Financial services companies have expanded offshore delivery functions 18-fold over the last four years, according to a recently released report for Deloitte Touche Tohmatsu. Yet while the insurance industry is in-step with its FS brethren in some areas of offshoring, in others it still lags behind, says the author of the report.With regard to offshore IT capabilities, insurance stands alongside the best practices found elsewhere in financial services, says Chris Gentle, a London-based associate partner at Deloitte and the report's lead author. "However, insurance does typically lag behind in other areas such as business process, finance, accounting, HR and, to an extent, call centers," Gentle relates. "We find that insurers are particularly behind retail banks and investment banks, who have been leading the charge."
And it's quite a big charge. According to the report (Global Financial Services Offshoring Report 2007), more than 75 percent of major financial institutions have offshore operations, compared to less than ten percent in 2001. Further, the average number of staff employed offshore by a given company has increased from 150 to 2,700 over the last four years. The report estimates that the financial services industry presently saves $9 billion a year thanks to offshoring.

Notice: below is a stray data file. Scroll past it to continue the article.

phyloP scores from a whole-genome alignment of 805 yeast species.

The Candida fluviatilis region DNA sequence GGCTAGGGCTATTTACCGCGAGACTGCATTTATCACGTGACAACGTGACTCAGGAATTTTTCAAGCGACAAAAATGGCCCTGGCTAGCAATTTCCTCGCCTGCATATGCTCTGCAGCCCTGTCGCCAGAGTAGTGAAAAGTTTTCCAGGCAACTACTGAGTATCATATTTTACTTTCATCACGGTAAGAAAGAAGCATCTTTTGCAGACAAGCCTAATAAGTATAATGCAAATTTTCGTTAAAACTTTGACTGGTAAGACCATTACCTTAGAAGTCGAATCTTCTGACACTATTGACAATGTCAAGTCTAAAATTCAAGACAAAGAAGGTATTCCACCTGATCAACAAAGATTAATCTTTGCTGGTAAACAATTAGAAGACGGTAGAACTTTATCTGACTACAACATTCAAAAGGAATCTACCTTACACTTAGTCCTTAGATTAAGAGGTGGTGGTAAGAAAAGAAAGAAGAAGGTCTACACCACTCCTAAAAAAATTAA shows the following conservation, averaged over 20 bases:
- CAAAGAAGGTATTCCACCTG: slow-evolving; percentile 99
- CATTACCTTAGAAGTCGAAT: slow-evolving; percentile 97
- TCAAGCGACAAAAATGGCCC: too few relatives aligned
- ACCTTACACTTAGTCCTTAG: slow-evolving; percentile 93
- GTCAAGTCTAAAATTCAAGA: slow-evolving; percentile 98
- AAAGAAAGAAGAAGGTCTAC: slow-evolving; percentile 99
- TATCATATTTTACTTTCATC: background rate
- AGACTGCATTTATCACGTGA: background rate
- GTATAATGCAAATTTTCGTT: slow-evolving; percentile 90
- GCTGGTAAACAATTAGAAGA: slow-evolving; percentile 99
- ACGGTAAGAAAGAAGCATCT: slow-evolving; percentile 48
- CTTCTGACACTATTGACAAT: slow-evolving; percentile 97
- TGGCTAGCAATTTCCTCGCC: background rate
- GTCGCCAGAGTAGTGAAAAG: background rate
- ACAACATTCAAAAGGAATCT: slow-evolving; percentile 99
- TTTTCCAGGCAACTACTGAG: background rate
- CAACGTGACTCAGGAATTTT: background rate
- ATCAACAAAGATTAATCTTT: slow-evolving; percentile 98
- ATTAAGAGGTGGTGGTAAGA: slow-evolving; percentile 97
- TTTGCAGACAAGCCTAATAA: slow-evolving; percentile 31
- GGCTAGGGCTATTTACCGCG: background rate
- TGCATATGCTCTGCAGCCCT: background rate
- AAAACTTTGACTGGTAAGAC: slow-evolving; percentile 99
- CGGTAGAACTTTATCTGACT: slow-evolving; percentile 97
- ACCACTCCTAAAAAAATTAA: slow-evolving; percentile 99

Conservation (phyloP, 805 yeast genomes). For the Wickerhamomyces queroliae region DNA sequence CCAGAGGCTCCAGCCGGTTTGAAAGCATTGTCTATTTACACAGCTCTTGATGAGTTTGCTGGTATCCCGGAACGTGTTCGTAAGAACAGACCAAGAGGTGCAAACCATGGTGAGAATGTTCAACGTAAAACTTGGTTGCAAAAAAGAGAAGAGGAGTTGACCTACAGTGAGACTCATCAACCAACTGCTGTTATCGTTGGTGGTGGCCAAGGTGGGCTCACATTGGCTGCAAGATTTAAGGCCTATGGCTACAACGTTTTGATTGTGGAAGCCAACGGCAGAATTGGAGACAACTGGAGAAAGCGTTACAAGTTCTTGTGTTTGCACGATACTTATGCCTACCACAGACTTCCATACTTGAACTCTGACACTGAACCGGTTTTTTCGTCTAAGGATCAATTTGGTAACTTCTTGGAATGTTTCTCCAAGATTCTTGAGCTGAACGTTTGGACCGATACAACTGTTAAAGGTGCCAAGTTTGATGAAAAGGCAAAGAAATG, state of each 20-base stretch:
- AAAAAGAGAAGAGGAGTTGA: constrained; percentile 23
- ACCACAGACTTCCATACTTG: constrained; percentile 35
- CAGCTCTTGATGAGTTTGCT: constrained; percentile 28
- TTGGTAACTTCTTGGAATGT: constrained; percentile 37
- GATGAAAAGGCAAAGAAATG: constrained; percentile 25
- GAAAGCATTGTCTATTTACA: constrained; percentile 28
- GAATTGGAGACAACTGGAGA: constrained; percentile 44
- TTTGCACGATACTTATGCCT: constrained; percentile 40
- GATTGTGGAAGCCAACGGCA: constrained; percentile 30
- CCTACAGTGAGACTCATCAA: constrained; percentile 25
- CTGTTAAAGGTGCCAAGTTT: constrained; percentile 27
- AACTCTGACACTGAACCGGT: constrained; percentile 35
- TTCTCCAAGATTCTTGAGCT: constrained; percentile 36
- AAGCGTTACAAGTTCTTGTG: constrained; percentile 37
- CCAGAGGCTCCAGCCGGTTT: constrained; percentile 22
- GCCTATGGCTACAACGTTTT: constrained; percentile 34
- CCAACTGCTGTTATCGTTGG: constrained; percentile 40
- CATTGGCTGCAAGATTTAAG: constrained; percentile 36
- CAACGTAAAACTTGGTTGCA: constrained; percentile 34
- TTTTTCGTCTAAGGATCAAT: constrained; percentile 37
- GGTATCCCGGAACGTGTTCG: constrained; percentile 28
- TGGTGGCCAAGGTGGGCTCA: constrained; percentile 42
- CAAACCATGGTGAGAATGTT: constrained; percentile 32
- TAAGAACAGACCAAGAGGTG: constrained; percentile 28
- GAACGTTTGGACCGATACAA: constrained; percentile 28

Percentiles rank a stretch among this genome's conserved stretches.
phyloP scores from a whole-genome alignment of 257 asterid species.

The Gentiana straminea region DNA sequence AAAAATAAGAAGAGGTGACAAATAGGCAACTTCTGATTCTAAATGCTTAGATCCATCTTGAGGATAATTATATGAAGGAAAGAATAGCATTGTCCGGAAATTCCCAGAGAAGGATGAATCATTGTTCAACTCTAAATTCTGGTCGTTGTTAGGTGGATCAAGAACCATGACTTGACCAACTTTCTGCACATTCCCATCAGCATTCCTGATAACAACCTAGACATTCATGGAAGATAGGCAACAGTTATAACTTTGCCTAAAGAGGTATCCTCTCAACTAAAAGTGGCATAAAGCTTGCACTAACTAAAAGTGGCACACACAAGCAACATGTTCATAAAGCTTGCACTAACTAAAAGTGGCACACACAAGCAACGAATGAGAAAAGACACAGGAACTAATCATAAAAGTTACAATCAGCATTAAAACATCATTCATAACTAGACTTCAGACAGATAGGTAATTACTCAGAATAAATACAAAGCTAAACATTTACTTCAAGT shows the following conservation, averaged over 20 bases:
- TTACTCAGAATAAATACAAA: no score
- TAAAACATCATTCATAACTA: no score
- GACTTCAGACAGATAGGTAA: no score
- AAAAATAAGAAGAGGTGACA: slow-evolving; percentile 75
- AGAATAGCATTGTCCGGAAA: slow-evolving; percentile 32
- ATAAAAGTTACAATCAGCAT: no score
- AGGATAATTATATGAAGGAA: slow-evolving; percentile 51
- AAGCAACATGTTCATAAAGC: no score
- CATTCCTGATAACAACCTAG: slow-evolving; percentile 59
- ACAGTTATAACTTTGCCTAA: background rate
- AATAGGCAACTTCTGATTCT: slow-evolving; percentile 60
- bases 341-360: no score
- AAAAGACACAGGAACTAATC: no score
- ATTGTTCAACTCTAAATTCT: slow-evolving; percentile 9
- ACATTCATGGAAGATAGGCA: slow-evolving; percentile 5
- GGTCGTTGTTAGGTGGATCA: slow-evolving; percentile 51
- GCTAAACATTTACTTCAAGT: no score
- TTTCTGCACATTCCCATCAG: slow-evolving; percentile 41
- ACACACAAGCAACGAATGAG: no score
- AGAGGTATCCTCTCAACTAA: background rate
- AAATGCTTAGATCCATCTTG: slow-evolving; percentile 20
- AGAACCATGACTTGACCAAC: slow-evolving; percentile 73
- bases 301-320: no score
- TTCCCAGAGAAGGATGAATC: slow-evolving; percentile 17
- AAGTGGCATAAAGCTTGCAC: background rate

"The acceleration is extremely significant," Gentle says. "An 18-fold increase over four years is quite an incredible shift within the industry and it's changing the very basis of competition within financial services. It should very much be at the top of insurers' strategic agendas going forward."
The report identifies three stages of development-build, optimize and release--with regard to a company's offshoring operations, with the first stage focused largely on labor arbitrage and the latter two focused on increasing scale and scope and capturing full value, respectively.
"Nearly all insurance companies find themselves in the build phase, and we see most of the industry now on the cusp of the optimize phase. [Insurers] haven't moved into the optimize phase and that is where you really release significant value by re-engineering processes on a worldwide basis," Gentle says.
One key for an insurance company, or any organization looking to leverage the full benefits of offshoring, is avoiding a "champagne moment," Gentle suggests, referring to the proclivity of business leaders and board members to cease their interest in offshore operations after the initial set up.
"There's a tendency to fly the board out to India, do the tour and have the champagne. Then everybody gets back on the plane and, to some extent, forgets about what's going on with offshore capabilities," Gentle explains. "The champagne moment is really about not having an effective long term strategy."
While Gentle does point out that there are short-term benefits to be had, he also says there's a correlation between companies that have increased the scale and scope of offshore capabilities and companies that have been the most successful.
Continued company involvement in offshore operations, post-champagne toast, can only help efforts to achieve similar success. Other best practices include making sure there is good clarity regarding which functions will and will not be moved offshore and assigning one executive with the responsibility and accountability for offshore operations across the enterprise.
By Nathan Conz